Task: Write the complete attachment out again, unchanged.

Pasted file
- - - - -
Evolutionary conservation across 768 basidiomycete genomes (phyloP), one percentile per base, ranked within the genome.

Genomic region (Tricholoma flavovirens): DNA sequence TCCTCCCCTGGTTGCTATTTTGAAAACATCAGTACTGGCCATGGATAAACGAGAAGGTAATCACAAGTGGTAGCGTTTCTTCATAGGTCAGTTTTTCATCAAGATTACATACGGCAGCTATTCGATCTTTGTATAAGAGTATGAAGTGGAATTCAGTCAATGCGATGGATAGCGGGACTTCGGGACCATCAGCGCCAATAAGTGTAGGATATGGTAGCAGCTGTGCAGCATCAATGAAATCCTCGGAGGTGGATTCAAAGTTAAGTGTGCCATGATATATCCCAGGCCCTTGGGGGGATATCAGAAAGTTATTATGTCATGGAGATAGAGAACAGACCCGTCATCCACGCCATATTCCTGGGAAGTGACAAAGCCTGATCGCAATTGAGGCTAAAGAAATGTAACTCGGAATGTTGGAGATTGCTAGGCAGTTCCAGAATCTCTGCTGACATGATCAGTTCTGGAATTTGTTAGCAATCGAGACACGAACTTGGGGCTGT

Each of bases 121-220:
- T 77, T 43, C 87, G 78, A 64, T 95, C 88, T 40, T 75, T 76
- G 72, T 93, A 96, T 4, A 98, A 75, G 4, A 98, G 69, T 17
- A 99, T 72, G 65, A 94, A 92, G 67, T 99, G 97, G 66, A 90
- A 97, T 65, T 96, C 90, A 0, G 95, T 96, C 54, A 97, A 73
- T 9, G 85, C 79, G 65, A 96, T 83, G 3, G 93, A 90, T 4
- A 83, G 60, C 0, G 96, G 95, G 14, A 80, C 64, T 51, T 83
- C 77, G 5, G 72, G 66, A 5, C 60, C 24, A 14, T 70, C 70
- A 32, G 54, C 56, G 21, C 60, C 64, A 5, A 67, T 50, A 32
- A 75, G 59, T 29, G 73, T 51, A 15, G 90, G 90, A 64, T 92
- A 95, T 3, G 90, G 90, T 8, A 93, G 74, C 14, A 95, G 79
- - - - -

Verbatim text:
Evolutionary conservation across 768 basidiomycete genomes (phyloP), one percentile per base, ranked within the genome.

Genomic region (Tricholoma flavovirens): DNA sequence TCCTCCCCTGGTTGCTATTTTGAAAACATCAGTACTGGCCATGGATAAACGAGAAGGTAATCACAAGTGGTAGCGTTTCTTCATAGGTCAGTTTTTCATCAAGATTACATACGGCAGCTATTCGATCTTTGTATAAGAGTATGAAGTGGAATTCAGTCAATGCGATGGATAGCGGGACTTCGGGACCATCAGCGCCAATAAGTGTAGGATATGGTAGCAGCTGTGCAGCATCAATGAAATCCTCGGAGGTGGATTCAAAGTTAAGTGTGCCATGATATATCCCAGGCCCTTGGGGGGATATCAGAAAGTTATTATGTCATGGAGATAGAGAACAGACCCGTCATCCACGCCATATTCCTGGGAAGTGACAAAGCCTGATCGCAATTGAGGCTAAAGAAATGTAACTCGGAATGTTGGAGATTGCTAGGCAGTTCCAGAATCTCTGCTGACATGATCAGTTCTGGAATTTGTTAGCAATCGAGACACGAACTTGGGGCTGT

Each of bases 121-220:
- T 77, T 43, C 87, G 78, A 64, T 95, C 88, T 40, T 75, T 76
- G 72, T 93, A 96, T 4, A 98, A 75, G 4, A 98, G 69, T 17
- A 99, T 72, G 65, A 94, A 92, G 67, T 99, G 97, G 66, A 90
- A 97, T 65, T 96, C 90, A 0, G 95, T 96, C 54, A 97, A 73
- T 9, G 85, C 79, G 65, A 96, T 83, G 3, G 93, A 90, T 4
- A 83, G 60, C 0, G 96, G 95, G 14, A 80, C 64, T 51, T 83
- C 77, G 5, G 72, G 66, A 5, C 60, C 24, A 14, T 70, C 70
- A 32, G 54, C 56, G 21, C 60, C 64, A 5, A 67, T 50, A 32
- A 75, G 59, T 29, G 73, T 51, A 15, G 90, G 90, A 64, T 92
- A 95, T 3, G 90, G 90, T 8, A 93, G 74, C 14, A 95, G 79